Tuesday, November 25, 2014

How Far Have We Come?

Sometimes I feel like I don't have the right to comment on racial issues because, you know, I'm white; I might be angry and I might be heartbroken, but I will never know what it feels like to be black in America.

But not giving my horror and my sorrow a voice ensures I won't be heard more than any oppression can, and that is unacceptable no matter who I am or what I face.  The grand jury decision in Ferguson last night - and scenes of the peaceful protest outside the White House, which brought tears to my eyes because this truly is happening in every city around the country - spurred me to research ways I can get involved in my community.  No matter how you feel about the violence and looting in and around Ferguson, about the right of the police to take any action they feel necessary to protect themselves, or even about reparations or affirmative action, I think we can all agree that this country hasn't come nearly far enough in the last fifty years and the only way to change that is for us all to get involved.

I hope we will.  I hope we do.

Monday, November 24, 2014

Lessons from the Kitchen: French Onion Soup

I've posted a couple of Instagrams since Jon moved to DC that have alluded to the fact that Jon and I have very different cooking styles and so we rarely cook together.  To be honest, the real issue is that I'm a control freak and I can't share without micromanaging, but beyond that we do subscribe to different schools of thought when it comes to cooking.  I'm not always terribly adventurous when it comes to experimenting; Jon, on the other hand, is a everything-but-the-kitchen-sink kind of cook.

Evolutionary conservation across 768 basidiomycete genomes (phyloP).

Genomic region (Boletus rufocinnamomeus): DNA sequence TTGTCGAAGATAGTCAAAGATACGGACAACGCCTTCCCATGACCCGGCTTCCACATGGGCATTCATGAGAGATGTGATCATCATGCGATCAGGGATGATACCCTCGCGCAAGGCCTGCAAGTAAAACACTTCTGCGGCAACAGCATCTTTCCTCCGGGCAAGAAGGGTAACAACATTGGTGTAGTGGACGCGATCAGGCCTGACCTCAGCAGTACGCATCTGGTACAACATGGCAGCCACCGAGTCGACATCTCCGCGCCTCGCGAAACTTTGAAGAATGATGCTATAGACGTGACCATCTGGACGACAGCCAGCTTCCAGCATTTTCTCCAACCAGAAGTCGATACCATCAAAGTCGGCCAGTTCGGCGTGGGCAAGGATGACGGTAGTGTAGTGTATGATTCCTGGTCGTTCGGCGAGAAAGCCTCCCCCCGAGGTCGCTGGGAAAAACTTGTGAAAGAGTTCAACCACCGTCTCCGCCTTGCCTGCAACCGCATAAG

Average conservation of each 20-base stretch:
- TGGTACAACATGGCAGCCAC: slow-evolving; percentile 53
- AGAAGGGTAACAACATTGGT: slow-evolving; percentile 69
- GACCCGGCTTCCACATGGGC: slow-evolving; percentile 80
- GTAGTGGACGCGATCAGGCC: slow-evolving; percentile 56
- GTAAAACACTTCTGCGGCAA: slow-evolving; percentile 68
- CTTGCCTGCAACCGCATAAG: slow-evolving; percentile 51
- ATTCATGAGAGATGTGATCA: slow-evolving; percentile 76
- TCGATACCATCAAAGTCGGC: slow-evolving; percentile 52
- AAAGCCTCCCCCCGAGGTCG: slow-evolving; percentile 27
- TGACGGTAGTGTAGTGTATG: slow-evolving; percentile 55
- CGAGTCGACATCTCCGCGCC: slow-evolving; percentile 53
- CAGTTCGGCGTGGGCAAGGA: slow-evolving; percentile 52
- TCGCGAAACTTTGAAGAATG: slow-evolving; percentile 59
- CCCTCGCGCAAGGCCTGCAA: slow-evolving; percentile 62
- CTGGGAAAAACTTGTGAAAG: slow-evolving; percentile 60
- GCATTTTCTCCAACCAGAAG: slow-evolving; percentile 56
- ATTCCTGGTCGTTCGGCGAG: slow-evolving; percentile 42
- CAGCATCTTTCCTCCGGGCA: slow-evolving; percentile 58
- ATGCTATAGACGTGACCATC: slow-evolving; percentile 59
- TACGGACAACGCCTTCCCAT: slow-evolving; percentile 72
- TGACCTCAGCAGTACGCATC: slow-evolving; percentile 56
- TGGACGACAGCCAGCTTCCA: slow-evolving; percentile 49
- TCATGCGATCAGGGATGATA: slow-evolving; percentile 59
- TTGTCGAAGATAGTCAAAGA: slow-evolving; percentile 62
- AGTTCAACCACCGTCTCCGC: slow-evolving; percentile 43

It drives me crazy, and a crazy woman in the kitchen is a recipe for disaster.

(See what I did there?  I am so clever.)

Anyway, over the weekend I followed not one but two of Jon's culinary suggestions, and let me tell you: the result was delicious.

When he came to visit last April, we hosted a seder and, after the meal, scooped up all of the gravy and leftover bits of carrots and onions and beef from the brisket pan and put it in tupperware and froze it.  When we had my parents and sister over for dinner in October, we made the chicken carcass into stock and, though I was wary, we dumped almost all of the leftovers from the roasting pan into the pot to flavor it - vegetables, stuffing, and all - and then put that into tupperware and froze it, too.

This weekend we decided to make French onion soup and, instead of putting in the suggested eight cups of beef stock, we used what we had in the freezer: four cups of that super rich chicken/vegetable/stuffing stock plus four cups of the brisket bits, pureed in the Cuisinart.

Oh my goodness, dear readers.  We topped it with slices of toasted asiago bread piled high with grated cheese, and it was the most decadent French onion soup I've ever had.   Even more notably, though, I admitted to Jon that, sometimes, everything but the kitchen sink tastes pretty good.